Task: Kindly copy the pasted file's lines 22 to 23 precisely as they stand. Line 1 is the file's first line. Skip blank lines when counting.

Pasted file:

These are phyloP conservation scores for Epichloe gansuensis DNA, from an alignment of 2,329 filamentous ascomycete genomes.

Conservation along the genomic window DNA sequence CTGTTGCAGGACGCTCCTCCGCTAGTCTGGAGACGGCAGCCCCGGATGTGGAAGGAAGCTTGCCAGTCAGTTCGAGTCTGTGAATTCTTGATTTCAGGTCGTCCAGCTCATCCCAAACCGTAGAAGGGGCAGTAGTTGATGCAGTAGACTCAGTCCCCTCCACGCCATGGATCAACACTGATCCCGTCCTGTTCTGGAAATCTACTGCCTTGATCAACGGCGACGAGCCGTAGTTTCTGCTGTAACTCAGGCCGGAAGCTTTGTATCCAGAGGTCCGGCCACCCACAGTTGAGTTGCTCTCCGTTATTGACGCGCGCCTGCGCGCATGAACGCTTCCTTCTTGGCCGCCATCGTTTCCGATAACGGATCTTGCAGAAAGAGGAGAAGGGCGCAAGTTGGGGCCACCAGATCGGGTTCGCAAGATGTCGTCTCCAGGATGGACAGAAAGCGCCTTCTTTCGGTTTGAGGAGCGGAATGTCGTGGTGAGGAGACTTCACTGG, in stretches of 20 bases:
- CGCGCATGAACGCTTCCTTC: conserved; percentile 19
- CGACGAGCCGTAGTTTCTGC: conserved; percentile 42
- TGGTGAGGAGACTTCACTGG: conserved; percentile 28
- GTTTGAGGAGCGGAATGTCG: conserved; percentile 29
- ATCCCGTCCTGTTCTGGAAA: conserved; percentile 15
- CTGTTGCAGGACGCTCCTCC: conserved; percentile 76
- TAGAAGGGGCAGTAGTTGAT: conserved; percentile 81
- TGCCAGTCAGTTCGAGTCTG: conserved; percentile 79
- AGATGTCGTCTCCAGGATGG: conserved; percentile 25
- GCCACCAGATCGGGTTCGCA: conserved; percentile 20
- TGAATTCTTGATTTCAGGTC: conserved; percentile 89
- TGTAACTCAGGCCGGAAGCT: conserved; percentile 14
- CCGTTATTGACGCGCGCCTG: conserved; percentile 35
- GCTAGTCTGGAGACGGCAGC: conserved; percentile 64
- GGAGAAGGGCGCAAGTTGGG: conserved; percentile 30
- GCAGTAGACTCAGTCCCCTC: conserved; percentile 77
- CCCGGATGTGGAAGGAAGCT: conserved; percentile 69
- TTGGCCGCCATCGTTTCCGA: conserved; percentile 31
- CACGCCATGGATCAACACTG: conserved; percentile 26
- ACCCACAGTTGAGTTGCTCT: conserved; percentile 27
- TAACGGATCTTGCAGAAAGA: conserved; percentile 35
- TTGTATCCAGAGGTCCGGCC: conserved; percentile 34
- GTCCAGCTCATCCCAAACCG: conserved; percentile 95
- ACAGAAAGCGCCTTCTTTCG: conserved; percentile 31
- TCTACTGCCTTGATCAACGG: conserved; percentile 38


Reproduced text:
- ACCCACAGTTGAGTTGCTCT: conserved; percentile 27
- TAACGGATCTTGCAGAAAGA: conserved; percentile 35